A number of Facebook users have shared a video falsely claiming it shows a woman alive and breathing in a body bag at a morgue after her family were told she had died from COVID-19.
The video, uploaded to Facebook on May 10, shows an elderly woman lying on a grey plastic sheet. The person filming the video scans the woman’s body, before lifting her hand to show the camera (here) .
In the accompanying Facebook caption, the user says the woman’s relatives were told she had died from COVID-19, but “when they forced their way into the morgue she was still alive in the zipped up body bag still breathing”. The caption also implies this was taken in a British hospital by linking it to the UK’s National Health Service (NHS).
It continued: “NHS your gonna get whats coming to you imagine if it was not for my grandmother and many other nurses who came to this country to help build the nhs and this is how you treat our people in your care.”
But this was not filmed in the UK, nor does it show proof that a woman was found to be alive after being mistakenly assumed to have died from COVID-19.
Brazilian brand names on products seen at various points in the 46-second clip also give clues to the location, including the logo for Brazilian packaging company Descarbox, and a bottle of water emblazoned with the logo for Floratta, a company based in the northern state of Pará (www.descarbox.com.br/, here).
On May 6, the Department of Health in Pará released a statement saying the video showed a patient at the Abelardo Santos Hospital in Belém, a hospital currently focused on treating patients with COVID-19 (here).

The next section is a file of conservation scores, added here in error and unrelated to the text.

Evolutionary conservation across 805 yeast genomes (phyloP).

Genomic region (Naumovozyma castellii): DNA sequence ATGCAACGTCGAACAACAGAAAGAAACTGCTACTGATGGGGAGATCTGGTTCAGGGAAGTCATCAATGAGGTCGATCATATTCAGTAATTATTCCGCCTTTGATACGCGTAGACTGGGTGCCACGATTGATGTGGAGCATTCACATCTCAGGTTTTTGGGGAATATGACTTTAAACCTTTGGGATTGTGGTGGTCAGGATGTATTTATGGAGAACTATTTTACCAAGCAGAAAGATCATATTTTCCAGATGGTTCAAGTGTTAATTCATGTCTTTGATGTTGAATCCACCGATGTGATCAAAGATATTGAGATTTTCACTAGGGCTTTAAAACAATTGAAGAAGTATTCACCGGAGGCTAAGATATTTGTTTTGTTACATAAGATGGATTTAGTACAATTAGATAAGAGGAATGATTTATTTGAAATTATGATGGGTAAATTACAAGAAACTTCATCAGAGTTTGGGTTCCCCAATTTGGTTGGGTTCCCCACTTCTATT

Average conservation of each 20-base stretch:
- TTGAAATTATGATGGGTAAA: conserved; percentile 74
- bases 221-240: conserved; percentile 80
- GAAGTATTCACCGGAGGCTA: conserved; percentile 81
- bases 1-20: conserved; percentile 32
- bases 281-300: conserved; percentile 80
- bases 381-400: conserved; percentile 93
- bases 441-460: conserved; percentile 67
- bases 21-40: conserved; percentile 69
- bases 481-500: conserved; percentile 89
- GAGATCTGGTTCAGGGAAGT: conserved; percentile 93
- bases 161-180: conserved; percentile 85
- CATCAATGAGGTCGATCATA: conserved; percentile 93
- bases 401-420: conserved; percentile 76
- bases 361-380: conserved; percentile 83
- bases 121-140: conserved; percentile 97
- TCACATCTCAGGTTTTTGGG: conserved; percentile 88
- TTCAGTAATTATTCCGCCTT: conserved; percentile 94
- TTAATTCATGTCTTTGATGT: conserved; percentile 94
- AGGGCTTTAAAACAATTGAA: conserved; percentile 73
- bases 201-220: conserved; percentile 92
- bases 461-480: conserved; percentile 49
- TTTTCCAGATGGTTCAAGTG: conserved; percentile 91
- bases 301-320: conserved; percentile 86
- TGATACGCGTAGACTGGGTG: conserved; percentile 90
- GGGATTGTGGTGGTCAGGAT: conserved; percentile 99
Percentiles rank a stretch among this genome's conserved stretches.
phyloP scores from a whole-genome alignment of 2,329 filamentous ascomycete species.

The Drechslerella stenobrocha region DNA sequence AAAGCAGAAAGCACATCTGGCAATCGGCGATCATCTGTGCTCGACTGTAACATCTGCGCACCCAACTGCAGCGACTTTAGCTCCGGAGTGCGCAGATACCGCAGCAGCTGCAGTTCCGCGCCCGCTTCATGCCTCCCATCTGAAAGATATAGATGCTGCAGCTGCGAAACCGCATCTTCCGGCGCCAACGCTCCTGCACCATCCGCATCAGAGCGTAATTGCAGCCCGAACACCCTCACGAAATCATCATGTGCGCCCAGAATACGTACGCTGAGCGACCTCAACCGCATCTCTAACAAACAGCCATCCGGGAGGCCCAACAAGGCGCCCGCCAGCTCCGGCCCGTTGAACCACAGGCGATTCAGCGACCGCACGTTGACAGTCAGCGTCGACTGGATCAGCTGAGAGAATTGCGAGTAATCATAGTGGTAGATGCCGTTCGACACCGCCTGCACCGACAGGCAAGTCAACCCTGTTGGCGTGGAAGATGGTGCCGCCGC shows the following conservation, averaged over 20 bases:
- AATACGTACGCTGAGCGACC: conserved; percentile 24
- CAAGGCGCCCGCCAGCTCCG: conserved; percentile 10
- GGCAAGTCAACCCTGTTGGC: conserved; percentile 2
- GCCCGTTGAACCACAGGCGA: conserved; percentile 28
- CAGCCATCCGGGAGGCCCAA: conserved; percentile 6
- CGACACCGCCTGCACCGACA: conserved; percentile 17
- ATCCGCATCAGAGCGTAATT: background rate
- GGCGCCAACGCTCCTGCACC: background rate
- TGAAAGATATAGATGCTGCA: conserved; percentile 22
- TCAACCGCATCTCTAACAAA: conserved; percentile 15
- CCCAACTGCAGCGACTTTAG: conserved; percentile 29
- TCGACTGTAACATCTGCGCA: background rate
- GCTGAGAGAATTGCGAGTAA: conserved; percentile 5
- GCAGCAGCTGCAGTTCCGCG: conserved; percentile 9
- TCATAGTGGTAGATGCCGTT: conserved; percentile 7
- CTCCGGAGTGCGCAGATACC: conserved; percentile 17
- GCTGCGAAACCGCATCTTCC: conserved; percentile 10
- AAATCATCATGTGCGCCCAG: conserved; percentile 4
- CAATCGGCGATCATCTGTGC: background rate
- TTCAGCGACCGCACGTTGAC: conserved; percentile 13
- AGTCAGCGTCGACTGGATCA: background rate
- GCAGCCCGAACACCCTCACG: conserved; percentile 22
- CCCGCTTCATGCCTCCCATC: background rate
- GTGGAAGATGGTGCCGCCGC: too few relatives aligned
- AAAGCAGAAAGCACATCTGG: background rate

It added that the patient, referred to as Mrs A. V. S, had since died, but was “never referred to the Abelardo Santos morgue while she was alive”.
A piece of paper tucked beneath the woman’s leg in the video shows the first part of her “nome” (Portuguese for “name”) is “Anito”. It isn’t possible to make out the characters in the rest of her name, but this matches up with the first initial provided by the Pará Department of Health.
Mrs A.V.S had travelled to the hospital’s emergency department on May 4 and was in a “serious condition,” the statement continued. The following day, she was sent to a critical care room after her condition worsened, where she later died.
The statement also said the grey plastic sheet that Facebook users had identified as a body bag was actually “apparatus used as a transfer support between stretchers; a common method in hospitals”.
According to the Pará Department of Health, an internal investigation has now been launched into how the video was leaked, and said it amounted to “an unethical, inhumane attitude liable to criminal punishment”.
False. The video does not show a woman being found alive in a body bag in the morgue after her family were told she had died from COVID-19.
This article was produced by the Reuters Fact Check team. Read more about our work to fact-check social media posts here .